An Italian town hit by a deadly earthquake is pursuing legal action against the French satirical magazine Charlie Hebdo for defamation over a series of cartoons about the tragedy.
An earthquake last month killed at least 292 persons in Italy, most of whom lived in Amatrice, home to a famous tomato sauce “amatriciana”.
The complaint was based on two cartoons published by Charlie Hebdo after the quake, Xinhua news agency reported on Wednesday.
One cartoon, entitled “Earthquake Italian Style”, depicted the earthquake victims as sauce-splattered survivors, and layers of Lasagna with blood and feet emerging from it.
The cartoon immediately sparked outcry among Italians and prompted the French embassy in Rome to issue a statement saying the drawing “in no way represents France’s position”.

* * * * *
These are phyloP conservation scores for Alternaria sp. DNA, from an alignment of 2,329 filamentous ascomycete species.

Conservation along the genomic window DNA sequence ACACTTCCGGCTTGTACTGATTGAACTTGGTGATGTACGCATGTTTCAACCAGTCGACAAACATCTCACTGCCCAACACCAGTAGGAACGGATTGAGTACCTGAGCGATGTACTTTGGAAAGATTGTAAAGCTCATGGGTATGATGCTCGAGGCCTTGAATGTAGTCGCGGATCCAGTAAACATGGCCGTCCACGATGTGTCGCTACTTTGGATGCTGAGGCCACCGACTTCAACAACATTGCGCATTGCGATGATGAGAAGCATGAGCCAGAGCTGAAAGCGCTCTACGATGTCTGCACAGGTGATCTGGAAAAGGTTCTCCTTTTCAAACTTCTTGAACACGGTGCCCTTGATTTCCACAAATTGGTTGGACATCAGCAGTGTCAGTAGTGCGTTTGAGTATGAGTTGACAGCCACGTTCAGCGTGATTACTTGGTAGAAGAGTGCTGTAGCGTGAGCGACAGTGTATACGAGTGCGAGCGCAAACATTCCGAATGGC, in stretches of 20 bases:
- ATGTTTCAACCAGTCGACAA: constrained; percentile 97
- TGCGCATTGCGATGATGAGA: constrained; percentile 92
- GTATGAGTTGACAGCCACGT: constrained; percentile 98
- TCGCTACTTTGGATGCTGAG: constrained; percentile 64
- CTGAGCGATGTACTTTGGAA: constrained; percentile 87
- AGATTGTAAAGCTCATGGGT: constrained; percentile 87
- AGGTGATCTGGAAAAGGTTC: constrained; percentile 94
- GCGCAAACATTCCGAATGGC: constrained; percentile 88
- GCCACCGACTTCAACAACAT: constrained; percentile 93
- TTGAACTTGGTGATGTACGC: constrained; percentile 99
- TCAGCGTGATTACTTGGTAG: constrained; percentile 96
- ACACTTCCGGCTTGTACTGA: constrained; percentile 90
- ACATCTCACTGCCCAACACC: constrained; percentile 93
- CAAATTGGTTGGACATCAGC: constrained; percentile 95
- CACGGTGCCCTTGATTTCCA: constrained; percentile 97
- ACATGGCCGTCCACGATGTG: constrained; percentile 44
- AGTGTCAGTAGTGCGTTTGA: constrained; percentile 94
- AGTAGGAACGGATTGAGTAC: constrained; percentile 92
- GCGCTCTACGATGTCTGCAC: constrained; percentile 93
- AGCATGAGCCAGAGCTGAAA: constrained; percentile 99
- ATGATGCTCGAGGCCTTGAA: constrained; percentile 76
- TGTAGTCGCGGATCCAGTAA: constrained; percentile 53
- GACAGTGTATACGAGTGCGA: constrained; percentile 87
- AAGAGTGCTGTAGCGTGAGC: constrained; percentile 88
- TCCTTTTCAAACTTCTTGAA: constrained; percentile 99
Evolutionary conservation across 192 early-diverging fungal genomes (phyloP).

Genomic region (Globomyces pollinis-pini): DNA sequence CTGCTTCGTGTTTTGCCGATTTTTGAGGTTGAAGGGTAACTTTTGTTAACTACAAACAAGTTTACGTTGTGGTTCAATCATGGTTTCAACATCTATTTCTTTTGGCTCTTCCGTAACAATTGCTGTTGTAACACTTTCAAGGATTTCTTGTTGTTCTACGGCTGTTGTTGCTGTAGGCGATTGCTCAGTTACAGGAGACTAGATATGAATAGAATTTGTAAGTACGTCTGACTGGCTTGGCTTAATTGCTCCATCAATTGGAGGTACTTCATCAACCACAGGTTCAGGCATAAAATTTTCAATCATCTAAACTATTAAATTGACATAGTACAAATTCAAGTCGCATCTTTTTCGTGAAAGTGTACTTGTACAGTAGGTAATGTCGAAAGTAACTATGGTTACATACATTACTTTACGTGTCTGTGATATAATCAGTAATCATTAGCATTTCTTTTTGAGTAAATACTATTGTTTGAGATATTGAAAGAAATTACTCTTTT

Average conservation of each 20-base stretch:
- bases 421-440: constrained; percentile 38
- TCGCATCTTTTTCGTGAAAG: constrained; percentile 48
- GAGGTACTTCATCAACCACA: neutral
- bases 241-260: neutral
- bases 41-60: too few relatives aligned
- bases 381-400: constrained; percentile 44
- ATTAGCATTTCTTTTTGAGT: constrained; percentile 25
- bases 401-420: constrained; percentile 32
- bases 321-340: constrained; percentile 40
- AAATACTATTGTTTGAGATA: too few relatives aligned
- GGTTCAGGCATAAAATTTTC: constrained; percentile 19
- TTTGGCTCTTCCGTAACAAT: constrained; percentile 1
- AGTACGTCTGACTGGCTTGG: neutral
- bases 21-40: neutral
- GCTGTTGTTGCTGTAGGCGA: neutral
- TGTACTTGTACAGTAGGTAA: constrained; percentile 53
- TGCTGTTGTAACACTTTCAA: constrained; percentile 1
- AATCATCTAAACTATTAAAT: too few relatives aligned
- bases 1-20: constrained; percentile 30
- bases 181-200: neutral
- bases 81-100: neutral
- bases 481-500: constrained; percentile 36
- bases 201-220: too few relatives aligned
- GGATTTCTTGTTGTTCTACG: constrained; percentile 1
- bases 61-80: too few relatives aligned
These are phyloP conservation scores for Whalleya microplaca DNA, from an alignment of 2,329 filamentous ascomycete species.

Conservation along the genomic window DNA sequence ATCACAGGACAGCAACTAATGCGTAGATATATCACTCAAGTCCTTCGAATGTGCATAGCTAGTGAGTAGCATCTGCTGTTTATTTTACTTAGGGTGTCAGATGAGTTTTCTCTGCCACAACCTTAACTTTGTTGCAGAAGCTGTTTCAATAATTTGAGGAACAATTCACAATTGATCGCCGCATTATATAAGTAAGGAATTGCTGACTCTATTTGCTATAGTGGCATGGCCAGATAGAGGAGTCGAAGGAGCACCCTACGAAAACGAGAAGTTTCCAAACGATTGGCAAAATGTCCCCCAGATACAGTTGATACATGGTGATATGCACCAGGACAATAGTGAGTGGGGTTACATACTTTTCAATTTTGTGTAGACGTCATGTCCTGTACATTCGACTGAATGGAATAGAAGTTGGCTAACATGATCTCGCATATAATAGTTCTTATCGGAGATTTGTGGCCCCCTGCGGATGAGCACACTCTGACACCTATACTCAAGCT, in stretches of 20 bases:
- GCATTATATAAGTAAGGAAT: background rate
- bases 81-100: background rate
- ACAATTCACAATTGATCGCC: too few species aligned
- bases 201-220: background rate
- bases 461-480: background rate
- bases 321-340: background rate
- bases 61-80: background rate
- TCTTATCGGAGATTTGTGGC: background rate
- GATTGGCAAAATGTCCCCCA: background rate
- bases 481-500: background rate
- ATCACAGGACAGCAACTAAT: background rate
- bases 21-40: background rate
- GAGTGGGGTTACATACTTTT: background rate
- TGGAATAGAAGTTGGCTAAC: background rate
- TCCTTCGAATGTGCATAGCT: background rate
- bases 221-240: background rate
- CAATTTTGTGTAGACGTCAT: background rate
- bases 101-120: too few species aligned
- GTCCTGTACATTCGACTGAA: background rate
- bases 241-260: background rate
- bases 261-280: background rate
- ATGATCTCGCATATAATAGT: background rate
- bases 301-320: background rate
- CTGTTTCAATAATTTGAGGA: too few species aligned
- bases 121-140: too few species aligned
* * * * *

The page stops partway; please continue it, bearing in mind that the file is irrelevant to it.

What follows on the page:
The publication then responded with a follow-up cartoon suggesting the mafia was to blame, saying “it’s not Charlie Hebdo who built your homes, it’s the mafia!”
“It amounts to a macabre, tactless and inconceivable insult to the victims of a natural catastrophe,” the town council’s lawyer Mario Cicchetti said after the legal move was announced.
In January 2015, two gunmen stormed Charlie Hebdo headquarters in Paris and killed 12 people, to “avenge” the publication of cartoons mocking the Prophet Mohammad.